Comment history

Baldwin school district to hear bus service proposal

I emailed Ms. Jones and this is her reply...:

They weren't. I was gone last week and someone posted an updated story
on the bus issue as new. The comments stayed with the old story.

On Jun 13, 2012, at 6:52 AM, xxxxxx@xxxxxx.xxxx wrote:

> Why were all the comments and discussion posts removed from this
> story?
> "Baldwin school district to hear bus service proposal"

Hmmmmm..... this story is dated June 6..... I believe this is the original story. Yet, all the comments and discussion has been removed. I don't see how her answer fits the inquiry...

June 13, 2012 at 8:03 a.m. ( | suggest removal )

Baldwin school district to hear bus service proposal

What he said....??? Why are all the entries gone?

June 13, 2012 at 6:48 a.m. ( | suggest removal )

Company pitches contract bus service to Baldwin USD 348 board

1776attorney, you are spot-on.....

I would add that the bus service should not be under the superintendent's supervision. Instead, the bus service should retain separate management and communicate directly with the school board. Issues like equipment replacement needs should be communicated directly to the board and not filtered through the superintendent's agenda. This is critical to operating a cost effective service that is governed by budget projections.

An additional note..... the age of the bus fleet is not the finite benchmark of the services performance. A much broader evaluation is needed to make the correct assessment. A professional in fleet management can analyze cost and payback parameters to determine if the equipment needs to be replaced. Safety, reliability, and serviceability are not necessarily exclusive to "new".

June 6, 2012 at 11:57 a.m. ( | suggest removal )

Company pitches contract bus service to Baldwin USD 348 board


I did a study of "privatization" of public services a few years back and this is what I found;
> Companies low-ball their initial proposals to get their foot in the door.
> The most common reason the subject of "privatization" is backed by commissions and boards, is, personnel or mis-management issues they don't want to deal with. It is all about people... current employees of the service suffer the most in terms of loss... especially those that are innocent of contributing to operational problems.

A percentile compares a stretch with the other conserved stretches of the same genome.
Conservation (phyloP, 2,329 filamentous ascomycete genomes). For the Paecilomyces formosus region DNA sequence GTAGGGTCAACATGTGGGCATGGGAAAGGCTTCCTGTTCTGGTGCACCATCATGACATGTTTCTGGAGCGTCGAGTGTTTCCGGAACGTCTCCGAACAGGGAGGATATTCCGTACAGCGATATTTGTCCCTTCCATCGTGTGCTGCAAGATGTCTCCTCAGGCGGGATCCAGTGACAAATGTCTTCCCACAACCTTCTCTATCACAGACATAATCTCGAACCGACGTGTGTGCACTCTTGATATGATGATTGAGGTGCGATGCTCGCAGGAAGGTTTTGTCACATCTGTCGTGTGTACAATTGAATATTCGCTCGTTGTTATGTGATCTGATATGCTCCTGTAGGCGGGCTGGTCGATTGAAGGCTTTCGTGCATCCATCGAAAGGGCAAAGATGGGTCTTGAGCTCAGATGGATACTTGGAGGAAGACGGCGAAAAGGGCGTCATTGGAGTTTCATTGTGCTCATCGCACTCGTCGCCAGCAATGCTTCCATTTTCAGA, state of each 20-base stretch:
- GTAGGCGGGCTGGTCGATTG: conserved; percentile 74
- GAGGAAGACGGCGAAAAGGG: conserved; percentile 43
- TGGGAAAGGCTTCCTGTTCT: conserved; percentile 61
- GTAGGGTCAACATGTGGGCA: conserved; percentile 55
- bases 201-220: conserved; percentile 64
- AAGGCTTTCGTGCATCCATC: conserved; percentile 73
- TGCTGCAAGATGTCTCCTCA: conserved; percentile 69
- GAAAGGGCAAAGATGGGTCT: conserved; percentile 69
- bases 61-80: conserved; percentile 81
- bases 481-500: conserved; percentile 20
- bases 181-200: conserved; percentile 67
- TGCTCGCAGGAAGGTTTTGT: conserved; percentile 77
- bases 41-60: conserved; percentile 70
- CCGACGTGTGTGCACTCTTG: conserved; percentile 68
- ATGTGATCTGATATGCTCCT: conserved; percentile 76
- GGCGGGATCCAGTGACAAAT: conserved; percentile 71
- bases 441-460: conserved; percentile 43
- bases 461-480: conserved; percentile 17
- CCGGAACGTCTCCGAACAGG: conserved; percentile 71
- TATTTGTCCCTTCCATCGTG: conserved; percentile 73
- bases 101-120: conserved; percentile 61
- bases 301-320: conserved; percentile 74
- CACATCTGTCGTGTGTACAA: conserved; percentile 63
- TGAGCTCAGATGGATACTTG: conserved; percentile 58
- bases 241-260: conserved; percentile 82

> Within a very short time, the privatization becomes more costly. The company providing the service will be back before the board requesting price increases with all sorts of justifications. Virtually all the services I researched, became significantly more costly within 5 yrs. of privatizing. ...above and beyond inflation....
> Once the service is "privatized", It almost never gets reversed. Once adopted, the taxpayer is shackled to continual price increases regardless of legitimacy. Boards and commissions will not re-invest in the capitol needed to assume management of the service again. This becomes very significant if the privatization company becomes insolvent or goes out of business.

Bottom line.... If a private company can operate a service for profit, government agencies should be able to provide equal or better service for lower cost.

I don't know what is going on that is the basis for considering privatizing the bus service for the Baldwin School District. But, privatizing the service is not the answer. Getting the correct management of the service in place in place is the answer. Employing 1 person with experience and the skills necessary to manage the service is all that is needed. I don't know that they already don't have that person in place... just sayin'. Superintendents should not be the manager of the service. Boards and commissions should resist the temptation to micro-manage services and employ managers with the talent and resolve to do the right thing. The Boards and commissions set the rules, boundaries, and goals.... leave the operation up to those people with the skills and knowledge... if the rules, boundaries, and goals are not being met, change 1 person, not the whole service.

Contact your board members and encourage them to decline the offer and fix problems themselves. It will save you money.

June 6, 2012 at 7:44 a.m. ( | suggest removal )